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Jack became an immediate curiosity. After the game he answered questions in more than a dozen interviews, surrounded by people from the sports information office at Grinnell. Anyone who called the office that night got a little piece of him, a small taste of what he was feeling; he barely had time to talk to his parents, who waited for him to take a break. He did interviews the next morning and interviews that afternoon. He talked to Jimmy Kimmel and Good Morning America and gave his game socks to The Dan Patrick Show. He did interviews after the Pioneers' next game, against William Penn on Nov. 25, when all he could offer everyone watching was 21 points. He got autograph requests and asked his coach what XOXO meant, and his coach told him, hugs and kisses. His parents began to fear that the media storm would consume him, change him; so they asked his coaches to make sure he was eating and sleeping and still going to class. His parents hugged him and told him they were proud of him and they loved him. "You could see it in his face," says Ross Preston, a former Grinnell player who is writing a book about Pioneers basketball. "He was exhausted."
Stephen A. Smith said on ESPN that if Jack had taken even half of those 108 shots at any park in New York City, he'd have been punched in the face. Others on Twitter and YouTube called Jack a ball hog and a disgrace to the game. People phoned the SID's office and left messages that said, "This is disgusting." The Grinnell offensive system—called the System—was disparaged as a sham, as an embarrassment. The coaches were called morons. Jack's girlfriend told him he was amazing.
In all the years that passed after Frank Selvy scored 100 points, when he spoke of that number it was to confess to people that he was embarrassed by it, almost ashamed that he had participated in such an act of vanity. He remembers everything about the game, though. As he sits at his kitchen table in a house near Greenville, wearing black Velcro-strap shoes and a ball cap that hangs over the liver spots on his forehead, as the grandfather clock on the wall above the door frame chimes at the half hour, he remembers the old wood of the gym, with its humps and warped boards, and the ball making a toneless thump on the floor. The TV crew, the first ever to broadcast a game live in the state of South Carolina. The caravan of cars coming from his hometown, Corbin. His mother finding him after the game. And being certain that 100 was his destiny. He remembers that he knew the last shot was going in.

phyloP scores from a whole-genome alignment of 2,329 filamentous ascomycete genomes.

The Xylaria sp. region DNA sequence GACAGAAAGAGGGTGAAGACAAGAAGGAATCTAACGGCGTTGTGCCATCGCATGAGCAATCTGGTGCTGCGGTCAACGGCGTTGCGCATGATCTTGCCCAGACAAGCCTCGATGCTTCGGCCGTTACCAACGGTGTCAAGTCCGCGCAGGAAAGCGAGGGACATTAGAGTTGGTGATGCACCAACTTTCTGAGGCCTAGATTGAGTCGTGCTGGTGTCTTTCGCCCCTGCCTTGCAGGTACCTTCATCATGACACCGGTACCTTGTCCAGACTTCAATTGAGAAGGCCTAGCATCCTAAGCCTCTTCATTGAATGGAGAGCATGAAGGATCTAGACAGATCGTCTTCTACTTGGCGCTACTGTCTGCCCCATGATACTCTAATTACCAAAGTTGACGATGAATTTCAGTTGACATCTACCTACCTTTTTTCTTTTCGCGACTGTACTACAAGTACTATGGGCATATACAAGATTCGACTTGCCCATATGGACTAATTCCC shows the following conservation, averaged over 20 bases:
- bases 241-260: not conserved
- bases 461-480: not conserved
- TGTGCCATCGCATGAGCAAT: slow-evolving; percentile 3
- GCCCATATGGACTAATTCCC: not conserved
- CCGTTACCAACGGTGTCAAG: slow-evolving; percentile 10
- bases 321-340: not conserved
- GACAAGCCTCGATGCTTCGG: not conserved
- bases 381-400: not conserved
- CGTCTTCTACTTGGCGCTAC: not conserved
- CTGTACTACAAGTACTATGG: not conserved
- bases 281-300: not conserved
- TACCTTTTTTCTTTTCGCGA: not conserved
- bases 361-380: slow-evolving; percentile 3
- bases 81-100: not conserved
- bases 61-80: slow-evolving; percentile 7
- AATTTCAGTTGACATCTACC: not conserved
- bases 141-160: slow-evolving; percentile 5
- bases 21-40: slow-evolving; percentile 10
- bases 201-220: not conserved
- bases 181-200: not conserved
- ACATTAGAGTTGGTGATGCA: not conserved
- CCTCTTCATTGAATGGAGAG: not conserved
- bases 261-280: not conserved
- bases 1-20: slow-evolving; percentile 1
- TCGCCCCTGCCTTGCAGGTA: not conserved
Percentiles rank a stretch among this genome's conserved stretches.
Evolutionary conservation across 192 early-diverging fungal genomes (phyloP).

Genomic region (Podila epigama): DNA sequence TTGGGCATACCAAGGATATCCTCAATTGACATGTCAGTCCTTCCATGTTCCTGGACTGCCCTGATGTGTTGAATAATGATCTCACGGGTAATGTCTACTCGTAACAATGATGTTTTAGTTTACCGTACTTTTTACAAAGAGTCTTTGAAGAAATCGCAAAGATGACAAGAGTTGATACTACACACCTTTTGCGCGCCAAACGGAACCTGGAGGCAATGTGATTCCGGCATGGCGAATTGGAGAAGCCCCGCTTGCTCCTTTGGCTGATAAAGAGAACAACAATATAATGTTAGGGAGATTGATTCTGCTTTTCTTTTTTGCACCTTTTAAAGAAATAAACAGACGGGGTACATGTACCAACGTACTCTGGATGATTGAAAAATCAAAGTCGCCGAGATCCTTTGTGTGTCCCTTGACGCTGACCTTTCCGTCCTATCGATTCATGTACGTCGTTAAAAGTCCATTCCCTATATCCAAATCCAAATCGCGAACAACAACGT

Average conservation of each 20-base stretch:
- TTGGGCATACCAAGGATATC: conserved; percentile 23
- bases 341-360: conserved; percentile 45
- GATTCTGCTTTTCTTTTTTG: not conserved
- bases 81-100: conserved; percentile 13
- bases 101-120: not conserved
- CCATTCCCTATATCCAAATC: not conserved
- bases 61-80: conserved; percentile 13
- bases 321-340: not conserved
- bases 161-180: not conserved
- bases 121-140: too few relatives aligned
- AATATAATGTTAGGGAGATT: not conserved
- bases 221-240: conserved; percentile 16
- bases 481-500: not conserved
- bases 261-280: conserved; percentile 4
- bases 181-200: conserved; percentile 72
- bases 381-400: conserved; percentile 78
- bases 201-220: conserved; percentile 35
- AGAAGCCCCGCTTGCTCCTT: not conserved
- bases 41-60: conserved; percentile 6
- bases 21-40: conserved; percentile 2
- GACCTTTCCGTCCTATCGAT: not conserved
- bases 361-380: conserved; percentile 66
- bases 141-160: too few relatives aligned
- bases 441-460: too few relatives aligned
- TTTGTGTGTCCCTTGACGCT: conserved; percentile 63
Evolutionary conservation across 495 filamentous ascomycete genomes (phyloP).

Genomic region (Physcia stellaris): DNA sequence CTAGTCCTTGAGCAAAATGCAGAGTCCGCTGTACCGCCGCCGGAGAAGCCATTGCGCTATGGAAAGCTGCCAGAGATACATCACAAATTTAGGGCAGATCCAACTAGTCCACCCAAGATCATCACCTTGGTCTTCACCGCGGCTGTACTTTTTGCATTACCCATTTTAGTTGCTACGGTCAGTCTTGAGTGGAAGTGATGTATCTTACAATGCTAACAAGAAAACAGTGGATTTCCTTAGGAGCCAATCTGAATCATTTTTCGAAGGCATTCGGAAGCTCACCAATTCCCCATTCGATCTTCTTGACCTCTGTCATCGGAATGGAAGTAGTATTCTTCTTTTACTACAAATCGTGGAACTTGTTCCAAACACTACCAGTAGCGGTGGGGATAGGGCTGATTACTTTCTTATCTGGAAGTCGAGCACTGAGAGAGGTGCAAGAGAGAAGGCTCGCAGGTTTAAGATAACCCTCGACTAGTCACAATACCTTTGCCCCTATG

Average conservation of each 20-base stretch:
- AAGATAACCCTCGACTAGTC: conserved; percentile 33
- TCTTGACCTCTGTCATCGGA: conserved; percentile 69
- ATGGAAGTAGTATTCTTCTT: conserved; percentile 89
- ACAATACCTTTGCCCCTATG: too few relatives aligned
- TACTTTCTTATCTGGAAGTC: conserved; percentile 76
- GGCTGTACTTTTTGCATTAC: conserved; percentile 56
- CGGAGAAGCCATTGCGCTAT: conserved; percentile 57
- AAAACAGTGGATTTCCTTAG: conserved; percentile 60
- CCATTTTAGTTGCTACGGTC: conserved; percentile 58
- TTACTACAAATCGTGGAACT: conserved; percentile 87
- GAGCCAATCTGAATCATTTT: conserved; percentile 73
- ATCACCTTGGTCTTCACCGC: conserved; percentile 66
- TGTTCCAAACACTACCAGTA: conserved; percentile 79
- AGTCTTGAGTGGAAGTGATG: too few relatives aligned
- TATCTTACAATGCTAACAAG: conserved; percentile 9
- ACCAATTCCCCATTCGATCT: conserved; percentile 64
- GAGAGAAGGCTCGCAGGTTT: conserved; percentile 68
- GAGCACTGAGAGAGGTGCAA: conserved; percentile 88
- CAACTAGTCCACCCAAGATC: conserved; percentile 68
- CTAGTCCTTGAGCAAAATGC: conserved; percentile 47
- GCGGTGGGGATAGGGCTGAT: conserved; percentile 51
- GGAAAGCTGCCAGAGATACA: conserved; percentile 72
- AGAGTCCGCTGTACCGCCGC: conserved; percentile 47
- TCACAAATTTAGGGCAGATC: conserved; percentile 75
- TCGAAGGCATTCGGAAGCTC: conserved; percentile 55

"Oh," he says, "it was meant to be. I knew that when it left my hand. You do something like that, and you think later, What in the hell have I done?"
He takes a Kleenex out of his pocket and blows his nose. He is 80 years old. There is a Yorkshire terrier in his lap, with a small pink tongue that hangs out of its mouth. Frank shares a birthday with the dog. The dog's name is Poopsie. "Yes, Poop," he says, as his large hands, which once scored so many points, roll softly over the little dog's ears.
"I always looked back on that, I just didn't feel very proud of doing it," he says. "But I wanted it at the moment, yes."
On the table is a stack of scrapbooks, each with a pocked cover and a broken spine, each big enough to hold large newspaper clippings. The clippings are loose inside, so when the pages open, some of the ancient articles spill onto the table. SELVY'S CENTURY MARK HIGHLIGHTS CAGE THRILLS.... SELVY SCORES 100 POINTS, SMASHES RECORDS.... SELVY'S PROUD FAMILY GIVEN OVATION BY FANS.... Some of the clippings were gifts that people around South Carolina bestowed on him as a sign of their appreciation. The game was all anyone ever wanted to ask him about. Some people he met recently on the golf course stood there and Googled him during their conversation.
It is hard to measure the greatest thing a man achieves in his life. Frank Selvy has children, grandchildren and a wife of 53 years. The number 100 was what defined him more than anything else, though. He remains the only player to score 100 in a Division I game.
"When my mother said, 'Why'd you do that?' I didn't know what she meant," he says. "After all these years, I guess she was saying, 'Did you do that for me?' It was a selfish thing."
The court at Furman was 84 feet long, the length of a modern high school court. There was no three-point line. The opposing team's best defensive player, guarding Frank, fouled out in the first 2½ minutes. No one else could guard Frank. He started scoring as if he were back home in Corbin, shooting 300 hook shots with his right hand and 300 with his left every afternoon on the goal he had built for himself. After a while, he remembers, Furman stopped guarding Newberry's players, letting them make layups so Frank could get the ball back and score faster.